Do you hear the music in your writing? I’ve finished another round of red-pencil editing on my manuscript and next week I’ll start a read through. This time I’ll be reading aloud and recording it. Yes, I know, novels and short stories aren’t usually read aloud, but the voice in our heads is not really silent as we read. It picks up the rhythm, the music in the writing.
The sentence beats are what I listen for when I read my work aloud. Sometimes, I sense that a line is not working, but don’t know why until I hear it read. Often, the problem is that the sentence has one or two syllables too many or too few—one word—throwing off the rhythm.
Sometimes, it’s not the number of syllables that makes the sentence awkward, but the syntax. In those cases, often just a reordering of words or clauses frees the rhythm.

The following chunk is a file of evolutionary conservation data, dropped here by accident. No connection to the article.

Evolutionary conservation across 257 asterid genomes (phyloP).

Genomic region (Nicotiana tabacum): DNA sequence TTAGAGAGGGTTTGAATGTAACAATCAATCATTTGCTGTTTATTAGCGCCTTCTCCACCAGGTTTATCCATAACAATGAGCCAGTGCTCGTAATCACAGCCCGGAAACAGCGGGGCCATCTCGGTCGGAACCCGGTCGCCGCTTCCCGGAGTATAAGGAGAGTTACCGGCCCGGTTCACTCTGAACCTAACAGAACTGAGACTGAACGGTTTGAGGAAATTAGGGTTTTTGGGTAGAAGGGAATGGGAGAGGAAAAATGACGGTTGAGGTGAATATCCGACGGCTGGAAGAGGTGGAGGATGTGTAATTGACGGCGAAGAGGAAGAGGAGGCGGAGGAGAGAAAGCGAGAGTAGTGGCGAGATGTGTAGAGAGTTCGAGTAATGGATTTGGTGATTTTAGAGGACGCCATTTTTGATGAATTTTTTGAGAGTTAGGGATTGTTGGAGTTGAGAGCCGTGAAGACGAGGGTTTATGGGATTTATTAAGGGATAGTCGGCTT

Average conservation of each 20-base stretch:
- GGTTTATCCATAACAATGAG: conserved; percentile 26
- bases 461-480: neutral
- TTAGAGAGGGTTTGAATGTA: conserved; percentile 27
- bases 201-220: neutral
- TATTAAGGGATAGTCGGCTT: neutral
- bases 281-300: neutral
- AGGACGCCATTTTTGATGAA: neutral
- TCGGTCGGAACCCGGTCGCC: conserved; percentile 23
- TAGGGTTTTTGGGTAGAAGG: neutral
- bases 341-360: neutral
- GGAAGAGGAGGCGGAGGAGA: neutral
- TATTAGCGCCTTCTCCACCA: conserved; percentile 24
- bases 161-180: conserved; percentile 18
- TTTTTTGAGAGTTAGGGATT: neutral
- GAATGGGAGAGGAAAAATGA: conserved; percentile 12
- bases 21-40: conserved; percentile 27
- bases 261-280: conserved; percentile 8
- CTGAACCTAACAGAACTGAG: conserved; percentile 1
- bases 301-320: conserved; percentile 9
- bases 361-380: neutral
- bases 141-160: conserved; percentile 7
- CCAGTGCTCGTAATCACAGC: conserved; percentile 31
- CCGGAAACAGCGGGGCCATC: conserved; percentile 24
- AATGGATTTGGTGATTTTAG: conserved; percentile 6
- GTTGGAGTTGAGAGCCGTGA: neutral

Another thing to consider is punctuation. Pauses are beats too. Sometimes a comma added here, or removed there provides the sound you’re after. A semi-colon might provide the continuation of flow that pleases your ear. Or possibly the removal of one gives the staccato effect needed in this part of your story.
So, listen for beats as you write because when a sentence trips up the tongue it also dances clumsily on the page.
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